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How Should We Respond to Bad Reports

Every day the world news is full of distressing events. If we listen for hours to the reports of tragedies, wars, corruption, and the negative impact on the world economy, we can become quite anxious or even depressed. One thing we could choose to do is to boycott the news. This may keep us in a false sense of security, but it will not enable us to be informed as to how our authorities want us to act or how to pray for the needs of the world.

So what should we do? How should we respond to bad reports? Look at the historical account in Deuteronomy 1:19-46 and Numbers 13-14 of a group of spies who were sent by their leader to check out the enemy territory.

God promised the Israelites that He would give them an abundant land full of milk and honey. They were to go against the enemies and conquer the land. The Lord told them not to be afraid or discouraged for He would be with them and enable them to be victorious. Out of caution, the people wanted to send spies to check out the land first. God agreed and twelve men were appointed. Ten of the spies came back admitting it was an abundant land. However, they followed this with terrifying reports of the power and size of the people, saying some were giants. They spoke of how well the cities were fortified.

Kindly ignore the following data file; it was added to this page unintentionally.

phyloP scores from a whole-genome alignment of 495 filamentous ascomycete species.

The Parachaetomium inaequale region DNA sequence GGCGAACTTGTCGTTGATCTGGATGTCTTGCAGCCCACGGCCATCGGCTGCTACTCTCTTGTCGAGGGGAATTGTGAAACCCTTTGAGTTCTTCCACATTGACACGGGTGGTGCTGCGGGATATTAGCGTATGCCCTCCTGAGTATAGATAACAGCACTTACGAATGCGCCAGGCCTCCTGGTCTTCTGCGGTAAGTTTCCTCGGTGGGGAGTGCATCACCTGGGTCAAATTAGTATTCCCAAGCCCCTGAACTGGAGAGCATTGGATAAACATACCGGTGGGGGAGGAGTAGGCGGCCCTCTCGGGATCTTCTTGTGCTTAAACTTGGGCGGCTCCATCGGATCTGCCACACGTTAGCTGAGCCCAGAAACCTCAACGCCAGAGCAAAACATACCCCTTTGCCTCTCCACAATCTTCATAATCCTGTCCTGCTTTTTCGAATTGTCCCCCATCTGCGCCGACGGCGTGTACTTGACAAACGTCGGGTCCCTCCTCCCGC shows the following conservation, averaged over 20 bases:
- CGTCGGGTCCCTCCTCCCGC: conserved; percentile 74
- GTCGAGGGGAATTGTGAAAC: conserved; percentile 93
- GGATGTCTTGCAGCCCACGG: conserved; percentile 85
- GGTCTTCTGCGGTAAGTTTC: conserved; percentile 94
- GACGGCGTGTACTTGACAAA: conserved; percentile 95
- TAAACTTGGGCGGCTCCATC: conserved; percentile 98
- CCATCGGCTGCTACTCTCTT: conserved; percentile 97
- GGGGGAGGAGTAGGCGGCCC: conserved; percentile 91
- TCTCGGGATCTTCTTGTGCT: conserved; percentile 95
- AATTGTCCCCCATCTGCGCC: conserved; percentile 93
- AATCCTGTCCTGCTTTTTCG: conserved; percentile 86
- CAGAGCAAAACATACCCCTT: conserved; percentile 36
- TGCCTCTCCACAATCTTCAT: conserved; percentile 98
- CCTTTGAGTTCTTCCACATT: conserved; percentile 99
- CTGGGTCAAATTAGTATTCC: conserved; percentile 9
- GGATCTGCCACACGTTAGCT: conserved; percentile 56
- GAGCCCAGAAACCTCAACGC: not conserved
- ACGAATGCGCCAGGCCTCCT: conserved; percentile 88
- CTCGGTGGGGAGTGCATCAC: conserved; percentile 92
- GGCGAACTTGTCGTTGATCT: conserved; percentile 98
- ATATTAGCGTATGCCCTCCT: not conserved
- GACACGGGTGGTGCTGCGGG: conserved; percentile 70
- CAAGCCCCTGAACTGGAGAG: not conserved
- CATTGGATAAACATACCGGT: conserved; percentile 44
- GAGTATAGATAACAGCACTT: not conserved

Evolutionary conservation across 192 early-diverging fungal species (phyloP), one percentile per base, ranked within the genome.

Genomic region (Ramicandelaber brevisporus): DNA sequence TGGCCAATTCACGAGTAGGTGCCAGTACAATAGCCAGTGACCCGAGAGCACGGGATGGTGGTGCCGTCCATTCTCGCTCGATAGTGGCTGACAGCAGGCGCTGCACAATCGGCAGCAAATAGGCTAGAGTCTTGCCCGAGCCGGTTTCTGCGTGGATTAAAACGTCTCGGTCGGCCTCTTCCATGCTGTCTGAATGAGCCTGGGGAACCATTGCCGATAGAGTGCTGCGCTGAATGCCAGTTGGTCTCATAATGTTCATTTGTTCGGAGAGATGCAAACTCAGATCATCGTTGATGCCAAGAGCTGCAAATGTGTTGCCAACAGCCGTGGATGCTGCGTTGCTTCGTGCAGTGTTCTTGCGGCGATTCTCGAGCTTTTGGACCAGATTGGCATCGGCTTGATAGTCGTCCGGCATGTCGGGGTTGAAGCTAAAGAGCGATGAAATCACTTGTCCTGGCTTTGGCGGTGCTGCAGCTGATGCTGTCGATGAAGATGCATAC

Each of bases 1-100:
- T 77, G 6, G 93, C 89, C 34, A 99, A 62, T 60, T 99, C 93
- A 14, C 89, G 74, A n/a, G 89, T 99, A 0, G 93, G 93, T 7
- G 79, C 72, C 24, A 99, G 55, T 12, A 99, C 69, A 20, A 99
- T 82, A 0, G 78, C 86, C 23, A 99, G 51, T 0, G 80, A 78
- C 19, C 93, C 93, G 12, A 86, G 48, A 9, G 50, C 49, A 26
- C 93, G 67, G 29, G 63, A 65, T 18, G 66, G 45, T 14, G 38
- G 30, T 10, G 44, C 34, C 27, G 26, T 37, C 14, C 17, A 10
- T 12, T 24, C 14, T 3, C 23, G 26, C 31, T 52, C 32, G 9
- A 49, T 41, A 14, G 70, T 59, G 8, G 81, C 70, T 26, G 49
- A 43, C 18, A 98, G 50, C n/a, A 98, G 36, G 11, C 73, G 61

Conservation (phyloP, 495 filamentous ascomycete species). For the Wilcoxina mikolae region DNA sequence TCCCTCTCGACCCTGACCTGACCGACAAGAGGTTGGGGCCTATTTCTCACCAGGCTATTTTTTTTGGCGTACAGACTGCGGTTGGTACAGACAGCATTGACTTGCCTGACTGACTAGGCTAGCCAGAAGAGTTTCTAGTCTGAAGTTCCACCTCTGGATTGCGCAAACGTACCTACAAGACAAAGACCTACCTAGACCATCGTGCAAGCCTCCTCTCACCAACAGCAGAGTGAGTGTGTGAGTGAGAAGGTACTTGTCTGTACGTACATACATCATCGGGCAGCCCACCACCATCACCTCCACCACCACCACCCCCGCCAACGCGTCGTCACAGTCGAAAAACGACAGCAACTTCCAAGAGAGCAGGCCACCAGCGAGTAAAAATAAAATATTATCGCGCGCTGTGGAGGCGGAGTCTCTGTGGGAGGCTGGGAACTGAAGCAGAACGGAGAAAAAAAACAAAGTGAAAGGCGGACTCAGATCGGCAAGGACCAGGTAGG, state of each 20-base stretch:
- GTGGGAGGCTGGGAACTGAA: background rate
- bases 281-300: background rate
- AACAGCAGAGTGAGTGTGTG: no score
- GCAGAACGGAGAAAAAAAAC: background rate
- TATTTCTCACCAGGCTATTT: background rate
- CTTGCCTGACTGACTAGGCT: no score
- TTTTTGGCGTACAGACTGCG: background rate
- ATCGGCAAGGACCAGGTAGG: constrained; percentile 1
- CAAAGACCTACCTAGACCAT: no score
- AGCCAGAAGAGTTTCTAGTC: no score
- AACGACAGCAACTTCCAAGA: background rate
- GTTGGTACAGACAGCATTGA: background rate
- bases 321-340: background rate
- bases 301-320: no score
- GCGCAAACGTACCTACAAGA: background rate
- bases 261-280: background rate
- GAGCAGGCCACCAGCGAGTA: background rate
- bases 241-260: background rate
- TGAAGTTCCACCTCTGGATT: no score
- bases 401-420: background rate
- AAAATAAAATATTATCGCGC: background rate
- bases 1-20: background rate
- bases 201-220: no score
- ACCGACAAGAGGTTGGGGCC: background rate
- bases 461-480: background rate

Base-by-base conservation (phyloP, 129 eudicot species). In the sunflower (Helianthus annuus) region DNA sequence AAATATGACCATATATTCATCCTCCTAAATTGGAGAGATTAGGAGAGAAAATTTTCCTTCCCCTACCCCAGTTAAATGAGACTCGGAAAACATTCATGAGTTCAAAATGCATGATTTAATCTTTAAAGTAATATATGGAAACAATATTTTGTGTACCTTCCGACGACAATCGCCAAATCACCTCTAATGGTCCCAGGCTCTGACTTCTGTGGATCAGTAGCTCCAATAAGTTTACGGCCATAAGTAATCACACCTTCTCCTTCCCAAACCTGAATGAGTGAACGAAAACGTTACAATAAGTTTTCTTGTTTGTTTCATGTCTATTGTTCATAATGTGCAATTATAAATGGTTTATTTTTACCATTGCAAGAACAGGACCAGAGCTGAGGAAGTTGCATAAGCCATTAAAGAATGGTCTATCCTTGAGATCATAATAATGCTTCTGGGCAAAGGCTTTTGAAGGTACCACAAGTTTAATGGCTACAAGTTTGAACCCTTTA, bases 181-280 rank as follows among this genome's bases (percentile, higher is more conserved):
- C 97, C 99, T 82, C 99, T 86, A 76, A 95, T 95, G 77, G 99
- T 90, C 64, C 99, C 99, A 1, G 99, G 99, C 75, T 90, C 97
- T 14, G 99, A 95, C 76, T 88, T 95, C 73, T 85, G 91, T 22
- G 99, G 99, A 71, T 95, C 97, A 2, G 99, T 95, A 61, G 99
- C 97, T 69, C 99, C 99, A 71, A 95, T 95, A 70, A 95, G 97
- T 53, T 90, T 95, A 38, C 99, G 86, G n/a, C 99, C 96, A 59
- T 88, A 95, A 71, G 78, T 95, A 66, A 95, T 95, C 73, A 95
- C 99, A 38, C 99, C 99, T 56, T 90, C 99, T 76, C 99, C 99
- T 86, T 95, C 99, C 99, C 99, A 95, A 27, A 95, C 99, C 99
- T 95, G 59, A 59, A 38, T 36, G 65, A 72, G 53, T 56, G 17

“‘We can’t attack those people; they are stronger than we are.’ And they spread among the Israelites a bad report” (Numbers 13:31-32).

The people became stirred up and fearful. Two of the spies, Joshua and Caleb silenced the crowd and encouraged them that they would be able to take possession of the land.

“If the Lord is pleased with us, He will lead us into that land, a land flowing with milk and honey, and will give it to us . . . the Lord is with us. Do not be afraid of them” (Numbers 14:8-9).

But the negative reports continued, and the people grumbled. They lost faith and hope. They became angry at God and accused Him of hating them (See Deuteronomy 1:26). They doubted God’s intentions and goodness. Where did all this doubt come from? “Our brothers have made us lose heart” through their bad reports (Deuteronomy 1:28).

Do you see the power of discouraging words? Hopelessness and anxiety come when we look at our circumstances without seeking the Lord in prayer. As we pray to Him, rather than just reiterating the bad news to God, it is important to first take time to worship Him for His awesome character. Proclaim what the Word says about Him, then seek Him for understanding and peace. It was not wrong for the Israelites to take some time to check out the enemy they were up against. But in the face of fear, they needed to claim who God is and the promises He had given them. He promised them victory. As we look first at the character of God and all the many truths about adversity, we will have hope that comes from knowing that God is in control. He is greater than our enemy (even our silent enemy). He desires us to be engaged in the battle through prayer. Take up your shield of faith, the sword of the Spirit and the Word, and pray.

Today’s Bible Reading: Deuteronomy 1:19-46 and Numbers 13-14

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